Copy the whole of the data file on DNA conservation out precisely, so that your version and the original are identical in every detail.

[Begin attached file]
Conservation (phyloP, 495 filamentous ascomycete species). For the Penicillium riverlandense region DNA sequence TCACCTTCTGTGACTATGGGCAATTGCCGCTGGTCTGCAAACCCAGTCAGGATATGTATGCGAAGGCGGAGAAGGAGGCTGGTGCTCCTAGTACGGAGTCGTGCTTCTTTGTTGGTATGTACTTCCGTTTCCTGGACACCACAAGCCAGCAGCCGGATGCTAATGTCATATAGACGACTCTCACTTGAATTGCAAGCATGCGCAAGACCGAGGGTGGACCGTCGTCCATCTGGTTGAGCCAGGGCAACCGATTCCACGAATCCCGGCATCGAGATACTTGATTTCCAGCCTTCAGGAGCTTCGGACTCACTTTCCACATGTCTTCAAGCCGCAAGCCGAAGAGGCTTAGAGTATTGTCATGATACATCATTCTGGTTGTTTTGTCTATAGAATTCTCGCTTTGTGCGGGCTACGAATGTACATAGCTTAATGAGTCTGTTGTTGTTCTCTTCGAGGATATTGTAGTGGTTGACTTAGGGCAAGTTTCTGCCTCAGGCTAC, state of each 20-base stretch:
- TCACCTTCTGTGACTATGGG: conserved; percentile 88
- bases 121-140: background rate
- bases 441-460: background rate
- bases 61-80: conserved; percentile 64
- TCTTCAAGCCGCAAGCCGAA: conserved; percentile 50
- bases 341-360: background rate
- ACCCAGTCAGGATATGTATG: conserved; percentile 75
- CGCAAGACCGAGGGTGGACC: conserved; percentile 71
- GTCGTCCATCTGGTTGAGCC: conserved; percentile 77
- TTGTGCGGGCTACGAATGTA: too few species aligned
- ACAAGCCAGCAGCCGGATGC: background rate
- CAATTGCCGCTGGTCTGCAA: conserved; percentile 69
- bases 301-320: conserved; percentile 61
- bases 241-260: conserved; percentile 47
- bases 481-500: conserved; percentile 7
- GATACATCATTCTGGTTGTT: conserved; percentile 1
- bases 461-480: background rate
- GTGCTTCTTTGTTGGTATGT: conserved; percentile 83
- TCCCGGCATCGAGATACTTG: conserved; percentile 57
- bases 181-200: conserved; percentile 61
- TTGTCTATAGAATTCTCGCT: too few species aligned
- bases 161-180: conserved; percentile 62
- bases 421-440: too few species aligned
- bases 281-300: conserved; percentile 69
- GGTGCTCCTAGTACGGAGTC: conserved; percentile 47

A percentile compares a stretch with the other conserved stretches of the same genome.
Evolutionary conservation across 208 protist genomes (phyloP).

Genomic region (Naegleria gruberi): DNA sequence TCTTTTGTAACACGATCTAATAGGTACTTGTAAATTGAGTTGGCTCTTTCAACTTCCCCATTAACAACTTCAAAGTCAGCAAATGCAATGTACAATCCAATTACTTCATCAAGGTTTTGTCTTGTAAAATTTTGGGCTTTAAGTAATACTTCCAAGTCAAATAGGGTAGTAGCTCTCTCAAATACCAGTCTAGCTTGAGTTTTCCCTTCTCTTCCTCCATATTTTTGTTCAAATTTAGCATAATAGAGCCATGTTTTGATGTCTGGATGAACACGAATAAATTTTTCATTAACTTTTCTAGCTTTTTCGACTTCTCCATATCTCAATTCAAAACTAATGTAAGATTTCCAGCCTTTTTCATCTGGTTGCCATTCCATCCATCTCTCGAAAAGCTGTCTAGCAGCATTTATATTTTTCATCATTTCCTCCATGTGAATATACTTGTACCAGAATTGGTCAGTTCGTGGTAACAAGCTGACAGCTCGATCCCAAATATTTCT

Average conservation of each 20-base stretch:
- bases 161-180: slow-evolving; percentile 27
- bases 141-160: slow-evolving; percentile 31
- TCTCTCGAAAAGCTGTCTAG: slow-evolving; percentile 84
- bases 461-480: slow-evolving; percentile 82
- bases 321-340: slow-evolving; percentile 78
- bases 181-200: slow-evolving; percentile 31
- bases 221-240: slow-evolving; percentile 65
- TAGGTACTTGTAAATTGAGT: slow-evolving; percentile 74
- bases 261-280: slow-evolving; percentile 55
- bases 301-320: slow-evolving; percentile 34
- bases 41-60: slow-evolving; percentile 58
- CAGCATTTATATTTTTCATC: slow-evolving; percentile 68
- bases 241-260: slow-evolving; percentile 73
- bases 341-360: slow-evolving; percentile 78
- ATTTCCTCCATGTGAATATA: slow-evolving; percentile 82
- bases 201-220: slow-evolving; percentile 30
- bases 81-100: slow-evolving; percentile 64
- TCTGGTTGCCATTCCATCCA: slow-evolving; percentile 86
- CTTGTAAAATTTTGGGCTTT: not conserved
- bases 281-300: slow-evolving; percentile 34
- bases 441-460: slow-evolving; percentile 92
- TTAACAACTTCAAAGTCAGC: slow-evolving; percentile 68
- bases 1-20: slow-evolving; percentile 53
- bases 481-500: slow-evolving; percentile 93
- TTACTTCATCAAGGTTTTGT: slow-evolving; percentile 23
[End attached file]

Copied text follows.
Conservation (phyloP, 495 filamentous ascomycete species). For the Penicillium riverlandense region DNA sequence TCACCTTCTGTGACTATGGGCAATTGCCGCTGGTCTGCAAACCCAGTCAGGATATGTATGCGAAGGCGGAGAAGGAGGCTGGTGCTCCTAGTACGGAGTCGTGCTTCTTTGTTGGTATGTACTTCCGTTTCCTGGACACCACAAGCCAGCAGCCGGATGCTAATGTCATATAGACGACTCTCACTTGAATTGCAAGCATGCGCAAGACCGAGGGTGGACCGTCGTCCATCTGGTTGAGCCAGGGCAACCGATTCCACGAATCCCGGCATCGAGATACTTGATTTCCAGCCTTCAGGAGCTTCGGACTCACTTTCCACATGTCTTCAAGCCGCAAGCCGAAGAGGCTTAGAGTATTGTCATGATACATCATTCTGGTTGTTTTGTCTATAGAATTCTCGCTTTGTGCGGGCTACGAATGTACATAGCTTAATGAGTCTGTTGTTGTTCTCTTCGAGGATATTGTAGTGGTTGACTTAGGGCAAGTTTCTGCCTCAGGCTAC, state of each 20-base stretch:
- TCACCTTCTGTGACTATGGG: conserved; percentile 88
- bases 121-140: background rate
- bases 441-460: background rate
- bases 61-80: conserved; percentile 64
- TCTTCAAGCCGCAAGCCGAA: conserved; percentile 50
- bases 341-360: background rate
- ACCCAGTCAGGATATGTATG: conserved; percentile 75
- CGCAAGACCGAGGGTGGACC: conserved; percentile 71
- GTCGTCCATCTGGTTGAGCC: conserved; percentile 77
- TTGTGCGGGCTACGAATGTA: too few species aligned
- ACAAGCCAGCAGCCGGATGC: background rate
- CAATTGCCGCTGGTCTGCAA: conserved; percentile 69
- bases 301-320: conserved; percentile 61
- bases 241-260: conserved; percentile 47
- bases 481-500: conserved; percentile 7
- GATACATCATTCTGGTTGTT: conserved; percentile 1
- bases 461-480: background rate
- GTGCTTCTTTGTTGGTATGT: conserved; percentile 83
- TCCCGGCATCGAGATACTTG: conserved; percentile 57
- bases 181-200: conserved; percentile 61
- TTGTCTATAGAATTCTCGCT: too few species aligned
- bases 161-180: conserved; percentile 62
- bases 421-440: too few species aligned
- bases 281-300: conserved; percentile 69
- GGTGCTCCTAGTACGGAGTC: conserved; percentile 47

A percentile compares a stretch with the other conserved stretches of the same genome.
Evolutionary conservation across 208 protist genomes (phyloP).

Genomic region (Naegleria gruberi): DNA sequence TCTTTTGTAACACGATCTAATAGGTACTTGTAAATTGAGTTGGCTCTTTCAACTTCCCCATTAACAACTTCAAAGTCAGCAAATGCAATGTACAATCCAATTACTTCATCAAGGTTTTGTCTTGTAAAATTTTGGGCTTTAAGTAATACTTCCAAGTCAAATAGGGTAGTAGCTCTCTCAAATACCAGTCTAGCTTGAGTTTTCCCTTCTCTTCCTCCATATTTTTGTTCAAATTTAGCATAATAGAGCCATGTTTTGATGTCTGGATGAACACGAATAAATTTTTCATTAACTTTTCTAGCTTTTTCGACTTCTCCATATCTCAATTCAAAACTAATGTAAGATTTCCAGCCTTTTTCATCTGGTTGCCATTCCATCCATCTCTCGAAAAGCTGTCTAGCAGCATTTATATTTTTCATCATTTCCTCCATGTGAATATACTTGTACCAGAATTGGTCAGTTCGTGGTAACAAGCTGACAGCTCGATCCCAAATATTTCT

Average conservation of each 20-base stretch:
- bases 161-180: slow-evolving; percentile 27
- bases 141-160: slow-evolving; percentile 31
- TCTCTCGAAAAGCTGTCTAG: slow-evolving; percentile 84
- bases 461-480: slow-evolving; percentile 82
- bases 321-340: slow-evolving; percentile 78
- bases 181-200: slow-evolving; percentile 31
- bases 221-240: slow-evolving; percentile 65
- TAGGTACTTGTAAATTGAGT: slow-evolving; percentile 74
- bases 261-280: slow-evolving; percentile 55
- bases 301-320: slow-evolving; percentile 34
- bases 41-60: slow-evolving; percentile 58
- CAGCATTTATATTTTTCATC: slow-evolving; percentile 68
- bases 241-260: slow-evolving; percentile 73
- bases 341-360: slow-evolving; percentile 78
- ATTTCCTCCATGTGAATATA: slow-evolving; percentile 82
- bases 201-220: slow-evolving; percentile 30
- bases 81-100: slow-evolving; percentile 64
- TCTGGTTGCCATTCCATCCA: slow-evolving; percentile 86
- CTTGTAAAATTTTGGGCTTT: not conserved
- bases 281-300: slow-evolving; percentile 34
- bases 441-460: slow-evolving; percentile 92
- TTAACAACTTCAAAGTCAGC: slow-evolving; percentile 68
- bases 1-20: slow-evolving; percentile 53
- bases 481-500: slow-evolving; percentile 93
- TTACTTCATCAAGGTTTTGT: slow-evolving; percentile 23